Asterope (star)

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Position of the Asterope pair in the Pleiades

Asterope or Sterope is the traditional name of a double star, whose components are designated 21 Tauri and 22 Tauri, in the constellation of Taurus,[1] although the International Astronomical Union now regards the name Asterope as only applying to 21 Tauri.[2] They are sometimes known as Sterope I and Sterope II.[3]

They are separated by 0.047° on the sky and are both members of the Pleiades open star cluster (M45) and approximately 440 light years from the Sun.

Nomenclature[edit]

21 Tauri
Observation data
Epoch J2000.0      Equinox J2000.0
Constellation Taurus
Right ascension 03h 45m 54.4s
Declination +24° 33' 17"
Apparent magnitude (V) +5.76
Distance 440 ly
(135 pc)
Spectral type B8V
Other designations
Asterope, Sterope I,
HR 1151, HD 23432,
BD+24 553, HIP 17579,
SAO 76159, GC 4502
22 Tauri
Observation data
Epoch J2000.0      Equinox J2000.0
Constellation Taurus
Right ascension 03h 46m 02.9s
Declination +24° 31' 41"
Apparent magnitude (V) +6.43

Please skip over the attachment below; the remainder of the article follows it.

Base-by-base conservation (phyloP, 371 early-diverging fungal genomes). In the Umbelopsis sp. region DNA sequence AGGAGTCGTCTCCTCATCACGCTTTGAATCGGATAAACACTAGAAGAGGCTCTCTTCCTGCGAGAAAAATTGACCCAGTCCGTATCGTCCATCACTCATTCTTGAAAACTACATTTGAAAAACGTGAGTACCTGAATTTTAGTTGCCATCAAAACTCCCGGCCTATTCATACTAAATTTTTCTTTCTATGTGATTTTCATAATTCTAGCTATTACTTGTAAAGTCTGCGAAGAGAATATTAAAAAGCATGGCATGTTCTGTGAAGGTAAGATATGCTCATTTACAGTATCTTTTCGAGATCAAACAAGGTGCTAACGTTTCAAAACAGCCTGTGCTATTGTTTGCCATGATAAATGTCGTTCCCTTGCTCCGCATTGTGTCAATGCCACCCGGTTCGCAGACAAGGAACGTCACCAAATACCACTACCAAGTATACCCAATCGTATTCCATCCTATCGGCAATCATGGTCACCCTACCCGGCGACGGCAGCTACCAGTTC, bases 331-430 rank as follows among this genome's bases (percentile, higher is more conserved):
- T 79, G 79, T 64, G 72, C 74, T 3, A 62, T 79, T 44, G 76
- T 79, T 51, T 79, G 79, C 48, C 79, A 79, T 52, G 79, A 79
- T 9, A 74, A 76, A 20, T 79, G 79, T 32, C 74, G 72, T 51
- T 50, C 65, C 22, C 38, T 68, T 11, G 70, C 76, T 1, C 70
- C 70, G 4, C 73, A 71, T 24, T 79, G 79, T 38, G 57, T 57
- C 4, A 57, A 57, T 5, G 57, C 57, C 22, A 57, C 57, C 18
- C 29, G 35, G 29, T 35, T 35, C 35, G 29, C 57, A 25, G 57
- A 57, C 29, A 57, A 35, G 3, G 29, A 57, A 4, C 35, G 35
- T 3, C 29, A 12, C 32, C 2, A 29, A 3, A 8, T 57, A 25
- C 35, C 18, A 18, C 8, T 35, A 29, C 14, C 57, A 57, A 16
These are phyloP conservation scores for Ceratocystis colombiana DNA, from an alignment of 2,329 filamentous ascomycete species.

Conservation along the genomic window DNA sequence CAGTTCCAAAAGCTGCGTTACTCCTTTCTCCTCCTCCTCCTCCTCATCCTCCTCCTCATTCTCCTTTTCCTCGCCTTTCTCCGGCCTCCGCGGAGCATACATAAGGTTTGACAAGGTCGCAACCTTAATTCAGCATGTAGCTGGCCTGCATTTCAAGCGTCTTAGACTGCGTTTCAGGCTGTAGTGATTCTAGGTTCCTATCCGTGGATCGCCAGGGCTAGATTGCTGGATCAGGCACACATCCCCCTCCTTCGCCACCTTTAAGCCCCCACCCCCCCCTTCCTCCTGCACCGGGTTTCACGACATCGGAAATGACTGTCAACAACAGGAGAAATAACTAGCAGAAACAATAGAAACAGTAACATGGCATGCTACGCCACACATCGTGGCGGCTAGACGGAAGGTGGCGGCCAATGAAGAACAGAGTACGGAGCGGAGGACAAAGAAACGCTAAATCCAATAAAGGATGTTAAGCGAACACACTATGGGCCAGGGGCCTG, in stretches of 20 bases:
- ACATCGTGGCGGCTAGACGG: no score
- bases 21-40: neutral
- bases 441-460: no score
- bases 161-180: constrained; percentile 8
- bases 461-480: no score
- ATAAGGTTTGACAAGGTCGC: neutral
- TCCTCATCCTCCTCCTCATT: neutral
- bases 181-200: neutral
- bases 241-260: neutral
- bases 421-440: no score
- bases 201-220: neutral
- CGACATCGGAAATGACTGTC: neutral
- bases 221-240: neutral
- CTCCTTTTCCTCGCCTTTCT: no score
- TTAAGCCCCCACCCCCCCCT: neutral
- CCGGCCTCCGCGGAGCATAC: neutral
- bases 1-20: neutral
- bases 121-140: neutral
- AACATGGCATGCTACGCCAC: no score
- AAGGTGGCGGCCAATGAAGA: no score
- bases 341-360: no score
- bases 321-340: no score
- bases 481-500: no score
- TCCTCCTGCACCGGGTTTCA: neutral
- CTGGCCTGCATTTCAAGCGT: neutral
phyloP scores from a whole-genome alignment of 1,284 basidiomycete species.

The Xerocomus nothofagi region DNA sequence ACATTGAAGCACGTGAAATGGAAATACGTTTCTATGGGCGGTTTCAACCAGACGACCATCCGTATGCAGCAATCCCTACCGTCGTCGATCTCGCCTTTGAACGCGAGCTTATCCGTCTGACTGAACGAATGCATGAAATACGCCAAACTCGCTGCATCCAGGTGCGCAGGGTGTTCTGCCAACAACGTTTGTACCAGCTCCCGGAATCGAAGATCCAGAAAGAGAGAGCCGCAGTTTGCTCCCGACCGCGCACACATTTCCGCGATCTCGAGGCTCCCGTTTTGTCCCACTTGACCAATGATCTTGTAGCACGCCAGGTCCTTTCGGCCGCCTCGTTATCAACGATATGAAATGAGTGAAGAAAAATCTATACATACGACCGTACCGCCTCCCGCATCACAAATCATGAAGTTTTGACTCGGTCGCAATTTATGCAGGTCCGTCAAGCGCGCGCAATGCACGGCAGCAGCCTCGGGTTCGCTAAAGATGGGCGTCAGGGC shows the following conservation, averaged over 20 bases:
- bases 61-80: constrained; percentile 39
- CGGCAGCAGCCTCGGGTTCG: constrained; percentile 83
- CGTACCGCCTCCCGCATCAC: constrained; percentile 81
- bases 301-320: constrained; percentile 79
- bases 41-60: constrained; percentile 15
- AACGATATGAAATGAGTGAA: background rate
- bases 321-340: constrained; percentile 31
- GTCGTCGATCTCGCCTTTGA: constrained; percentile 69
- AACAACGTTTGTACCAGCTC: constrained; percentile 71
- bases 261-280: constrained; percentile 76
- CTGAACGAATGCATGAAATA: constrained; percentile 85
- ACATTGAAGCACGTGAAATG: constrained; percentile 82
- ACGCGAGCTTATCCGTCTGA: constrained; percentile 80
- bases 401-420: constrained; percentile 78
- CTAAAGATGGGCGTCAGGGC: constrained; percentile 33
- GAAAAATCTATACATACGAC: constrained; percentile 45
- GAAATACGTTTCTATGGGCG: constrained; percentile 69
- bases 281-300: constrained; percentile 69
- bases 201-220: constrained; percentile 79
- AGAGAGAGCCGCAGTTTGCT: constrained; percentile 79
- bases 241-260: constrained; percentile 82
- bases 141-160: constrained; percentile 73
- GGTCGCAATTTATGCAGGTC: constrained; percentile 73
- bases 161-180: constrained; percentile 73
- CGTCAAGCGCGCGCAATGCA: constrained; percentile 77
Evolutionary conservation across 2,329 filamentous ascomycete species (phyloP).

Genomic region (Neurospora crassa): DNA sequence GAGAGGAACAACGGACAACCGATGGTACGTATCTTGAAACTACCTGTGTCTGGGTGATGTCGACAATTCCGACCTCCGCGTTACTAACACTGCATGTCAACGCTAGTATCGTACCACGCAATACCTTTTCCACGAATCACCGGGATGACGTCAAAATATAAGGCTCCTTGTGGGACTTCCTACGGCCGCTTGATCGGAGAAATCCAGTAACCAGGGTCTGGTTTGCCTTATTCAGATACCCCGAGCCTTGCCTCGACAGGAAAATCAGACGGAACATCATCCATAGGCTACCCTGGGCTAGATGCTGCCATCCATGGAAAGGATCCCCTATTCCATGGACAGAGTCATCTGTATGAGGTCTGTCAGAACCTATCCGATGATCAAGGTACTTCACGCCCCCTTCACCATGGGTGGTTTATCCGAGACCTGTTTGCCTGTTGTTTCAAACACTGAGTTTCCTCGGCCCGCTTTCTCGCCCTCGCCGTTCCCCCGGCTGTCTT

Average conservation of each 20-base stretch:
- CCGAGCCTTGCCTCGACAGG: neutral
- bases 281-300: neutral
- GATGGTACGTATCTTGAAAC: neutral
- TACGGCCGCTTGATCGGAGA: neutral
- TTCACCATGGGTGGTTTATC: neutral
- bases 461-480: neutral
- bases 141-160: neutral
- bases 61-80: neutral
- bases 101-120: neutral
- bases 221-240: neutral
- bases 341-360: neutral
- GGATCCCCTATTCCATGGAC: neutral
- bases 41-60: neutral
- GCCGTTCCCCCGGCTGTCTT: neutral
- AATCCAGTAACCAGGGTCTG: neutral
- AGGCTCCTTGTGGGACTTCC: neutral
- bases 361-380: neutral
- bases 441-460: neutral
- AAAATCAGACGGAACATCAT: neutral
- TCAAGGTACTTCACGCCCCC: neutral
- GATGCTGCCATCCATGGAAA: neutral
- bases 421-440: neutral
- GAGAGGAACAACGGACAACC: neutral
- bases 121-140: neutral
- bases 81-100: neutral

Distance 440 ly
(135 pc)
Spectral type A0Vn
Other designations
Sterope II, HR 1152,
HD 23441, BD+24 556,
HIP 17588, SAO 76164,
GC 4506

21 Tauri and 22 Tauri are the stars' Flamsteed designations.

Asterope was one of the Pleiades sisters in Greek mythology.

In 2016, the International Astronomical Union organized a Working Group on Star Names (WGSN)[4] to catalogue and standardize proper names for stars. The WGSN approved the name Asterope for 21 Tauri on 21 August 2016 and it is now so entered in the IAU Catalog of Star Names.[2]

Namesake[edit]

USS Sterope (AK-96) was a United States Navy Crater class cargo ship named after the star.

Properties[edit]

21 Tauri is a blue-white B-type main sequence dwarf with an apparent magnitude of +5.76.

22 Tauri is a white A-type main sequence dwarf with an apparent magnitude of +6.43.

References[edit]

  1. ^ Burnham, Robert (1978). Burnham's Celestial Handbook: An Observer's Guide to the Universe Beyond the Solar System. 3. Courier Corporation. p. 1883. 
  2. ^ a b "IAU Catalog of Star Names". Retrieved 28 July 2016. 
  3. ^ Allen, Richard Hinckley (1963). Star names - Their Lore and Meaning. Dover Books. p. 407. Retrieved 2016-09-14. 
  4. ^ IAU Working Group on Star Names (WGSN), International Astronomical Union, retrieved 22 May 2016.